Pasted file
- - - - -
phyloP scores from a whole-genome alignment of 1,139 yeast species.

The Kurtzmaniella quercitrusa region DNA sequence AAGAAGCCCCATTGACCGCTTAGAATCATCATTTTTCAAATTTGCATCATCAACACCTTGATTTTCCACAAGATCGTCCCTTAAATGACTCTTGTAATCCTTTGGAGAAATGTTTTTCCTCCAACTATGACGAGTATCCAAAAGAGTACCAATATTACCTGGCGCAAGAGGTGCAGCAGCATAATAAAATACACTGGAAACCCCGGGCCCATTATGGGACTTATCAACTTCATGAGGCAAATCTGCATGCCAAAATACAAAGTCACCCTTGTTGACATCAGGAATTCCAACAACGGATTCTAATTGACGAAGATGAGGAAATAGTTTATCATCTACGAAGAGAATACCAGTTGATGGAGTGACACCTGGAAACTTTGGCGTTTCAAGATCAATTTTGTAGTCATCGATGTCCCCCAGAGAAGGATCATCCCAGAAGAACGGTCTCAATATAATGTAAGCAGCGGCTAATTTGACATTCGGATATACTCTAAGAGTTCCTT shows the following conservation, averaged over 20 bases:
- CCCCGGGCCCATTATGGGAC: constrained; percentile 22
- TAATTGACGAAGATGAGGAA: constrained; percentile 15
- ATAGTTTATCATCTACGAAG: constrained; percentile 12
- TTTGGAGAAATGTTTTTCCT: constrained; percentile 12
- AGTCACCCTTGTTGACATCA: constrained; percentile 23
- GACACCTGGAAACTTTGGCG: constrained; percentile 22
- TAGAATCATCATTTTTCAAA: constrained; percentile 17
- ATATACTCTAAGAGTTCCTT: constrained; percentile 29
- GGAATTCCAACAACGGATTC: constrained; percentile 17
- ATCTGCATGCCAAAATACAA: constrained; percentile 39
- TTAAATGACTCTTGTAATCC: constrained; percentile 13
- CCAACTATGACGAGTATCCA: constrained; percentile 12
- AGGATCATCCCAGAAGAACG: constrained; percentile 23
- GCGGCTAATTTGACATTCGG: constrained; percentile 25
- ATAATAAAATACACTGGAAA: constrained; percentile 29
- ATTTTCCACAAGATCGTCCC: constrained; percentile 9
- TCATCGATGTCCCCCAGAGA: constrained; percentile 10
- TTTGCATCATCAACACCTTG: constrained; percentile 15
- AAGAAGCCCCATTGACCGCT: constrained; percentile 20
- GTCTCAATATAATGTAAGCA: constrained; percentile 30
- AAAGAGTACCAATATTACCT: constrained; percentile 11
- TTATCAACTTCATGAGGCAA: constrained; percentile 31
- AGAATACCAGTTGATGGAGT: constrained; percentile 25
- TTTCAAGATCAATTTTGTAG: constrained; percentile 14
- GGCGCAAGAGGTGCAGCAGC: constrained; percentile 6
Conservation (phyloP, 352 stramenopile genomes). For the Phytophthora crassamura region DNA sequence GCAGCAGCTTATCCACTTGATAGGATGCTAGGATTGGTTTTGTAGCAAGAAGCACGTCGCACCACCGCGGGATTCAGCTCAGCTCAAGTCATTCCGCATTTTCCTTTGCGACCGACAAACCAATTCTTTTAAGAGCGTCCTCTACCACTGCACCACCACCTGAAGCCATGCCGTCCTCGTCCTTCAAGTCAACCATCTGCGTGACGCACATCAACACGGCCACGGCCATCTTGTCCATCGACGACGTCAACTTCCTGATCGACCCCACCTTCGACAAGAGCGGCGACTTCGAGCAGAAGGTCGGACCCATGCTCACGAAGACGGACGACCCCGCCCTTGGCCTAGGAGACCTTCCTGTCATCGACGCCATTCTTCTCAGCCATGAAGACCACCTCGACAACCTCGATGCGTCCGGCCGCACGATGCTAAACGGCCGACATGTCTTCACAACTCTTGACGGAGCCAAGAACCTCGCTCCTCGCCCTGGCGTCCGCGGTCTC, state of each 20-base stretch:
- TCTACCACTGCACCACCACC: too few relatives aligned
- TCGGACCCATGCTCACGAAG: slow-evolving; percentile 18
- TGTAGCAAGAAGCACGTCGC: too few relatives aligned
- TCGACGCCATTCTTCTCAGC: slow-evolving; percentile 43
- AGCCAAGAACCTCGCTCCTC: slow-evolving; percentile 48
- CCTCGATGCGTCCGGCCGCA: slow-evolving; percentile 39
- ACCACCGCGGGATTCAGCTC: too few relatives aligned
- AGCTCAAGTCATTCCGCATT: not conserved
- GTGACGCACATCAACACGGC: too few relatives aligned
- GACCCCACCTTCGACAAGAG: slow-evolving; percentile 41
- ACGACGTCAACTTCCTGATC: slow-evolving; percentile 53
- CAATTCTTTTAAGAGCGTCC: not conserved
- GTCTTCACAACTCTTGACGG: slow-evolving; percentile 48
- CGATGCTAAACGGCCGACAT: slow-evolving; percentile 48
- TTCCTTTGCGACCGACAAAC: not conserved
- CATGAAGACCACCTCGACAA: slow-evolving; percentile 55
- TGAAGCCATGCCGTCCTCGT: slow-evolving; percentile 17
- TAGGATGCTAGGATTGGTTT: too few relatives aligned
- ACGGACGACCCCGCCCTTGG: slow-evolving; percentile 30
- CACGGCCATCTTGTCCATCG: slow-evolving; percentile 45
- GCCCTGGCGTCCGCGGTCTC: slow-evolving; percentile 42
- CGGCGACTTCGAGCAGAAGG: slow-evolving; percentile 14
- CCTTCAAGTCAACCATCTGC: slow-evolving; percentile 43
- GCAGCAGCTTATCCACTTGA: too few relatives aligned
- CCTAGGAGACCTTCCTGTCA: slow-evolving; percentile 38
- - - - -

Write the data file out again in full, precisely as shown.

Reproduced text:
phyloP scores from a whole-genome alignment of 1,139 yeast species.

The Kurtzmaniella quercitrusa region DNA sequence AAGAAGCCCCATTGACCGCTTAGAATCATCATTTTTCAAATTTGCATCATCAACACCTTGATTTTCCACAAGATCGTCCCTTAAATGACTCTTGTAATCCTTTGGAGAAATGTTTTTCCTCCAACTATGACGAGTATCCAAAAGAGTACCAATATTACCTGGCGCAAGAGGTGCAGCAGCATAATAAAATACACTGGAAACCCCGGGCCCATTATGGGACTTATCAACTTCATGAGGCAAATCTGCATGCCAAAATACAAAGTCACCCTTGTTGACATCAGGAATTCCAACAACGGATTCTAATTGACGAAGATGAGGAAATAGTTTATCATCTACGAAGAGAATACCAGTTGATGGAGTGACACCTGGAAACTTTGGCGTTTCAAGATCAATTTTGTAGTCATCGATGTCCCCCAGAGAAGGATCATCCCAGAAGAACGGTCTCAATATAATGTAAGCAGCGGCTAATTTGACATTCGGATATACTCTAAGAGTTCCTT shows the following conservation, averaged over 20 bases:
- CCCCGGGCCCATTATGGGAC: constrained; percentile 22
- TAATTGACGAAGATGAGGAA: constrained; percentile 15
- ATAGTTTATCATCTACGAAG: constrained; percentile 12
- TTTGGAGAAATGTTTTTCCT: constrained; percentile 12
- AGTCACCCTTGTTGACATCA: constrained; percentile 23
- GACACCTGGAAACTTTGGCG: constrained; percentile 22
- TAGAATCATCATTTTTCAAA: constrained; percentile 17
- ATATACTCTAAGAGTTCCTT: constrained; percentile 29
- GGAATTCCAACAACGGATTC: constrained; percentile 17
- ATCTGCATGCCAAAATACAA: constrained; percentile 39
- TTAAATGACTCTTGTAATCC: constrained; percentile 13
- CCAACTATGACGAGTATCCA: constrained; percentile 12
- AGGATCATCCCAGAAGAACG: constrained; percentile 23
- GCGGCTAATTTGACATTCGG: constrained; percentile 25
- ATAATAAAATACACTGGAAA: constrained; percentile 29
- ATTTTCCACAAGATCGTCCC: constrained; percentile 9
- TCATCGATGTCCCCCAGAGA: constrained; percentile 10
- TTTGCATCATCAACACCTTG: constrained; percentile 15
- AAGAAGCCCCATTGACCGCT: constrained; percentile 20
- GTCTCAATATAATGTAAGCA: constrained; percentile 30
- AAAGAGTACCAATATTACCT: constrained; percentile 11
- TTATCAACTTCATGAGGCAA: constrained; percentile 31
- AGAATACCAGTTGATGGAGT: constrained; percentile 25
- TTTCAAGATCAATTTTGTAG: constrained; percentile 14
- GGCGCAAGAGGTGCAGCAGC: constrained; percentile 6
Conservation (phyloP, 352 stramenopile genomes). For the Phytophthora crassamura region DNA sequence GCAGCAGCTTATCCACTTGATAGGATGCTAGGATTGGTTTTGTAGCAAGAAGCACGTCGCACCACCGCGGGATTCAGCTCAGCTCAAGTCATTCCGCATTTTCCTTTGCGACCGACAAACCAATTCTTTTAAGAGCGTCCTCTACCACTGCACCACCACCTGAAGCCATGCCGTCCTCGTCCTTCAAGTCAACCATCTGCGTGACGCACATCAACACGGCCACGGCCATCTTGTCCATCGACGACGTCAACTTCCTGATCGACCCCACCTTCGACAAGAGCGGCGACTTCGAGCAGAAGGTCGGACCCATGCTCACGAAGACGGACGACCCCGCCCTTGGCCTAGGAGACCTTCCTGTCATCGACGCCATTCTTCTCAGCCATGAAGACCACCTCGACAACCTCGATGCGTCCGGCCGCACGATGCTAAACGGCCGACATGTCTTCACAACTCTTGACGGAGCCAAGAACCTCGCTCCTCGCCCTGGCGTCCGCGGTCTC, state of each 20-base stretch:
- TCTACCACTGCACCACCACC: too few relatives aligned
- TCGGACCCATGCTCACGAAG: slow-evolving; percentile 18
- TGTAGCAAGAAGCACGTCGC: too few relatives aligned
- TCGACGCCATTCTTCTCAGC: slow-evolving; percentile 43
- AGCCAAGAACCTCGCTCCTC: slow-evolving; percentile 48
- CCTCGATGCGTCCGGCCGCA: slow-evolving; percentile 39
- ACCACCGCGGGATTCAGCTC: too few relatives aligned
- AGCTCAAGTCATTCCGCATT: not conserved
- GTGACGCACATCAACACGGC: too few relatives aligned
- GACCCCACCTTCGACAAGAG: slow-evolving; percentile 41
- ACGACGTCAACTTCCTGATC: slow-evolving; percentile 53
- CAATTCTTTTAAGAGCGTCC: not conserved
- GTCTTCACAACTCTTGACGG: slow-evolving; percentile 48
- CGATGCTAAACGGCCGACAT: slow-evolving; percentile 48
- TTCCTTTGCGACCGACAAAC: not conserved
- CATGAAGACCACCTCGACAA: slow-evolving; percentile 55
- TGAAGCCATGCCGTCCTCGT: slow-evolving; percentile 17
- TAGGATGCTAGGATTGGTTT: too few relatives aligned
- ACGGACGACCCCGCCCTTGG: slow-evolving; percentile 30
- CACGGCCATCTTGTCCATCG: slow-evolving; percentile 45
- GCCCTGGCGTCCGCGGTCTC: slow-evolving; percentile 42
- CGGCGACTTCGAGCAGAAGG: slow-evolving; percentile 14
- CCTTCAAGTCAACCATCTGC: slow-evolving; percentile 43
- GCAGCAGCTTATCCACTTGA: too few relatives aligned
- CCTAGGAGACCTTCCTGTCA: slow-evolving; percentile 38